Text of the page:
Telling Your Child About a Pet’s Death
It can be very hard for parents to break the news of the death of a pet to their child. A pet’s death is often the first major loss that a child experiences, so it’s only natural for parents to want to cushion the blow for them as much as possible. Some struggle with whether or not to tell the child was has really happened, thinking that perhaps it would be better to provide some other explanation for why their pet is no longer around.
However, the American Academy of Child and Adolescent Psychology recommends being open and honest with children about the death of a pet. You might want to save your child pain now by hiding the truth. But providing vague or untruthful answers can lead to feelings of anxiety, confusion and mistrust later.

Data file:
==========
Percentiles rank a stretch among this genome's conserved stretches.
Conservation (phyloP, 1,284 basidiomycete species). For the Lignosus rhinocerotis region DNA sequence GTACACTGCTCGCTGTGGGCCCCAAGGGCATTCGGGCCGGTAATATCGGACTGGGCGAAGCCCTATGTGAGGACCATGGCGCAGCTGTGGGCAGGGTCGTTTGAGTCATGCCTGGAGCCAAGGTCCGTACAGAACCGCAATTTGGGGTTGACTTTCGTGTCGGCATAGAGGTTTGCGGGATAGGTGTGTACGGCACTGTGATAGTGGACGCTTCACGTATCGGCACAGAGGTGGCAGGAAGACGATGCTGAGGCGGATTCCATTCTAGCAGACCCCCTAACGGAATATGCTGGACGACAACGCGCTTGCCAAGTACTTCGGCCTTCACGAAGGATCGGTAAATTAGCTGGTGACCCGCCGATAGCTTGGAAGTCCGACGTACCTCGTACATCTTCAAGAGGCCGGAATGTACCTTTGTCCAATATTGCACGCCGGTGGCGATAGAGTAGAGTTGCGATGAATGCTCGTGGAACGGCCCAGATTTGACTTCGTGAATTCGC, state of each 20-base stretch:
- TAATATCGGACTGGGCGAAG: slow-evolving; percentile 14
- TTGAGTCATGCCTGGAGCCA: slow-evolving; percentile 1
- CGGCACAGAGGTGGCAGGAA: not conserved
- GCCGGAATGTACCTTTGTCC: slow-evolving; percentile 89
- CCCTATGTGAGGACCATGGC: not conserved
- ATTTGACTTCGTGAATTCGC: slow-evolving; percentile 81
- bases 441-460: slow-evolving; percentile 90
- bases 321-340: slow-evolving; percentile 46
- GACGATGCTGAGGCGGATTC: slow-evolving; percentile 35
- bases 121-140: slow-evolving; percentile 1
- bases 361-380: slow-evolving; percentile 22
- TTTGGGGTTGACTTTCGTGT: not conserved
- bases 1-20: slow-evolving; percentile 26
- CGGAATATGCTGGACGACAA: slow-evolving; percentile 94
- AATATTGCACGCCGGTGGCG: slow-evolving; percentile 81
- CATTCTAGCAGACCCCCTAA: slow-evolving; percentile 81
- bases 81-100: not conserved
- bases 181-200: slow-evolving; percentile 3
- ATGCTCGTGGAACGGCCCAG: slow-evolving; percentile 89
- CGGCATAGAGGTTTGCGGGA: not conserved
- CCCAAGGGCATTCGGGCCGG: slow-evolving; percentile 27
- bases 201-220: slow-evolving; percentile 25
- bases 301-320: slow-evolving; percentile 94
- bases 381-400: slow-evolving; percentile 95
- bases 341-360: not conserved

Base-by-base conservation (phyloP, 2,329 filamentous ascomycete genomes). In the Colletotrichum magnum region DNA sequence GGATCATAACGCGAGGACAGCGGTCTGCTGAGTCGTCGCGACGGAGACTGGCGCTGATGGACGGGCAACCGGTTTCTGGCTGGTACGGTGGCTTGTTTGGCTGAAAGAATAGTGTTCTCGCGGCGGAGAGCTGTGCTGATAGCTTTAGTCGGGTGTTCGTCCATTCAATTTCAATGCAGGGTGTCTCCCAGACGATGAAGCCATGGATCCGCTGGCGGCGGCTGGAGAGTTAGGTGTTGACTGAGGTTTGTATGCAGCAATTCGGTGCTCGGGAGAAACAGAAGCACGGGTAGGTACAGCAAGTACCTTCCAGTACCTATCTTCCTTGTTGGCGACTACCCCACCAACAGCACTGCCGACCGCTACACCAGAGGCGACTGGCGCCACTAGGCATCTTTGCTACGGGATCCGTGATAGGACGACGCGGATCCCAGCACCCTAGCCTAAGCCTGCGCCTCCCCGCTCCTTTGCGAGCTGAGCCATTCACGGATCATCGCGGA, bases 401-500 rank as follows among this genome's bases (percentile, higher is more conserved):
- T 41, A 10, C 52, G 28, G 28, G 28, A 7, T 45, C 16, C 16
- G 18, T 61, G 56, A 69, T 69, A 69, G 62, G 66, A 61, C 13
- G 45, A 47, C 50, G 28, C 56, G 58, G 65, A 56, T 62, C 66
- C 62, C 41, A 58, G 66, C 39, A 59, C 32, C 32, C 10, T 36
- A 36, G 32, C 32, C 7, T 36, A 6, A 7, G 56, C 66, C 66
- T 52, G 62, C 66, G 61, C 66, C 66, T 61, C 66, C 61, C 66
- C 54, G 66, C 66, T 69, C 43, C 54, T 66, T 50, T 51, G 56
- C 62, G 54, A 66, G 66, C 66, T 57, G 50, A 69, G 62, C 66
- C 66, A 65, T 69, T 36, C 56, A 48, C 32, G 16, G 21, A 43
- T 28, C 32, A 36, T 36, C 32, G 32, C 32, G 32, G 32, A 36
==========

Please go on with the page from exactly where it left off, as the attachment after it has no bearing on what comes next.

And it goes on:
Of course, there are still ways for you as a parent to cushion your child when you tell them about your pet’s death. You don’t need to make your explanations long or complex. Simply love your child through the experience. Pick a familiar, comfortable setting for your conversation. Tell them the news gently, with a soothing voice and manner. Put a loving arm around them.
Once you’ve told them the bad news, answer their questions simply, honestly and in words that they will easily understand. Give them a chance to talk about their feelings without shame, and share your own feelings. Let them know that it is normal for them to miss their pet and experience grief. Make sure that they know they should come to you with any questions they have later.
Once you’ve broken the news, you should allow your child to grieve in his or her own way. This could mean holding a burial ceremony for your pet, helping to choose or make a pet memorial, drawing pictures or writing stories and poetry.